Barrier Methods of Birth Control
Melissa Conrad Stöppler, MD
Melissa Conrad Stöppler, MD, is a U.S. board-certified Anatomic Pathologist with subspecialty training in the fields of Experimental and Molecular Pathology. Dr. Stöppler's educational background includes a BA with Highest Distinction from the University of Virginia and an MD from the University of North Carolina. She completed residency training in Anatomic Pathology at Georgetown University followed by subspecialty fellowship training in molecular diagnostics and experimental pathology.
William C. Shiel Jr., MD, FACP, FACR
Dr. Shiel received a Bachelor of Science degree with honors from the University of Notre Dame. There he was involved in research in radiation biology and received the Huisking Scholarship. After graduating from St. Louis University School of Medicine, he completed his Internal Medicine residency and Rheumatology fellowship at the University of California, Irvine. He is board-certified in Internal Medicine and Rheumatology.
Introduction to birth control
If a woman is sexually active and she is fertile and physically able to become pregnant, she needs to ask herself, "Do I want to become pregnant now?" If her answer is "No," she must use some method of birth control (contraception).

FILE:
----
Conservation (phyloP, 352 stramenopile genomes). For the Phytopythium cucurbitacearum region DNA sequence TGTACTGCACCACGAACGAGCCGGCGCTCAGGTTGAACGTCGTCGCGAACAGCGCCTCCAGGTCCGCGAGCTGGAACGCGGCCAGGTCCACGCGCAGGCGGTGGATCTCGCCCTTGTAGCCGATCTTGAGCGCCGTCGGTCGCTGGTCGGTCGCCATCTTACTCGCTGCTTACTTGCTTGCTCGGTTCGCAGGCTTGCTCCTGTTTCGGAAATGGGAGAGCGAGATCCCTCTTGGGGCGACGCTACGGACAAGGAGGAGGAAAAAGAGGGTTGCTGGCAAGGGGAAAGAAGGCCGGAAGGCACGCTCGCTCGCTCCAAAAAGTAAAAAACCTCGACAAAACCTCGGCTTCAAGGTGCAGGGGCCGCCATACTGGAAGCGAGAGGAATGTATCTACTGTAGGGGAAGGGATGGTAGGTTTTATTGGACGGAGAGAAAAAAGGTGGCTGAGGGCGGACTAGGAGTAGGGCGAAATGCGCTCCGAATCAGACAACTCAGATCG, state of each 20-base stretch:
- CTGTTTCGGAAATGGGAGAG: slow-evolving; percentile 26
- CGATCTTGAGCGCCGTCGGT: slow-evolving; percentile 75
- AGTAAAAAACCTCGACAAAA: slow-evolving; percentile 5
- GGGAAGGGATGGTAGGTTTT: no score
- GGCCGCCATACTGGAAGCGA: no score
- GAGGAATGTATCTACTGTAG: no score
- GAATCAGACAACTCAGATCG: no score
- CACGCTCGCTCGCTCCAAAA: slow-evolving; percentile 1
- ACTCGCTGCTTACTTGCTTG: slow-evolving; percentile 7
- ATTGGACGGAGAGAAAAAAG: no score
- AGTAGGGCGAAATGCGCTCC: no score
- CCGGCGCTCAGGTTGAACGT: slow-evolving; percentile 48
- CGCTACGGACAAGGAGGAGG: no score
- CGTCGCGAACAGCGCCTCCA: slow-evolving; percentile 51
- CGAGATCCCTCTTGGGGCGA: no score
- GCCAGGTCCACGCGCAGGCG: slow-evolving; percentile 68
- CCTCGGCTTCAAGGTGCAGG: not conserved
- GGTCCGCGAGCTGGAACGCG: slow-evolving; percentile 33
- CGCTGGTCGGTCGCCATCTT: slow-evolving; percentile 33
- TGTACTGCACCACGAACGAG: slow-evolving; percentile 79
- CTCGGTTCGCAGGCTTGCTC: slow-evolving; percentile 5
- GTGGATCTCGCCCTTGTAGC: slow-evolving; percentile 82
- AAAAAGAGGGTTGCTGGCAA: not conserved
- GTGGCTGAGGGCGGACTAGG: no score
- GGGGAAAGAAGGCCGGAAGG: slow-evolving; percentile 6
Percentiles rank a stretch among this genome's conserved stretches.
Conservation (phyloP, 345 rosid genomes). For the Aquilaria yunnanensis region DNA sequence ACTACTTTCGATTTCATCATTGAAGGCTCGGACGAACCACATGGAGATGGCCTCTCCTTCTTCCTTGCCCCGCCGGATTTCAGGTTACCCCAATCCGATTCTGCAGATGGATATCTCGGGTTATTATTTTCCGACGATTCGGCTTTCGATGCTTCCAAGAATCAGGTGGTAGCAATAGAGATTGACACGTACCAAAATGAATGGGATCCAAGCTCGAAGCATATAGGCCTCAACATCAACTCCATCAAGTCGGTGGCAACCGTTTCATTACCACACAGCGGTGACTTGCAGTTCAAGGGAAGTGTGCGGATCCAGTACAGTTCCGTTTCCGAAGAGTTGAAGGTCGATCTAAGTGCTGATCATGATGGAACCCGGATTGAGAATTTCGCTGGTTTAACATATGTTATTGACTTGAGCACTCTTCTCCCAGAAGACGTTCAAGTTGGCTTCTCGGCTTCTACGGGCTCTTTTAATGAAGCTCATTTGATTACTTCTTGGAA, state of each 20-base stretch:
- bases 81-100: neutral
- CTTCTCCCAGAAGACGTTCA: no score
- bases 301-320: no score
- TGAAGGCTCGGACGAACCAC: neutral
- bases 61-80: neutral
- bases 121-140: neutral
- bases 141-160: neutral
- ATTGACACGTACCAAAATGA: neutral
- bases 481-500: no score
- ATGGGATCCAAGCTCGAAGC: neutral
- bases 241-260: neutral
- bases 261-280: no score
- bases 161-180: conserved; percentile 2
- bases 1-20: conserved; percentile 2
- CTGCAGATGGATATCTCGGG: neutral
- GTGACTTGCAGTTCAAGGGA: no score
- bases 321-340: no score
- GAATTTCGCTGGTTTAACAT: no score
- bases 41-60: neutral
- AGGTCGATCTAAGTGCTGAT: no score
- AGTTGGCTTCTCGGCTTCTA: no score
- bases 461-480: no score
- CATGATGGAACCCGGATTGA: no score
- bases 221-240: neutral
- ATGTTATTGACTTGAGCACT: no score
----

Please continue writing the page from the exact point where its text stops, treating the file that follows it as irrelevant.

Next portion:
Terminology that is used to describe birth control methods includes contraception, pregnancy prevention, fertility control, and family planning. But no matter what terminology, sexually active people can choose from a number of methods to reduce the possibility of their becoming pregnant. Nevertheless, no method of birth control available today offers perfect protection against sexually transmitted infections (sexually transmitted diseases, or STDs), except abstinence.
In simple terms, all methods of birth control are based on either preventing a man's sperm from reaching and entering a woman's egg (fertilization) or preventing the fertilized egg from implanting in the woman's uterus (her womb) and starting to grow. New methods of birth control are being developed and tested all the time. And what is appropriate for a couple at one point may change with time and circumstances.
Unfortunately, no birth control method, except abstinence, is considered to be 100% effective.
Barrier methods of contraception
Barrier methods of contraception work by creating a physical barrier between sperm and egg cells so that fertilization cannot occur. The most common forms of barrier contraception are condoms (male and female), diaphragm, cervical cap, and contraceptive sponge.
Spermicides, a form of chemical contraceptive that work by killing sperm, are often combined with barrier methods of contraception for greater effectiveness.
While barrier methods of contraception generally do not have the side effects of hormonal contraceptives, some forms of barrier contraception (contraceptive sponges and condoms) may be obtained without a prescription and easily purchased over the counter at pharmacies.
The only medical contraindication to the use of barrier contraception is latex allergy (when using latex condoms). However, with the exception of male and female condoms that can provide protection against infection with sexually-transmitted diseases (STDs), most methods of barrier contraception are not effective in preventing STDs.
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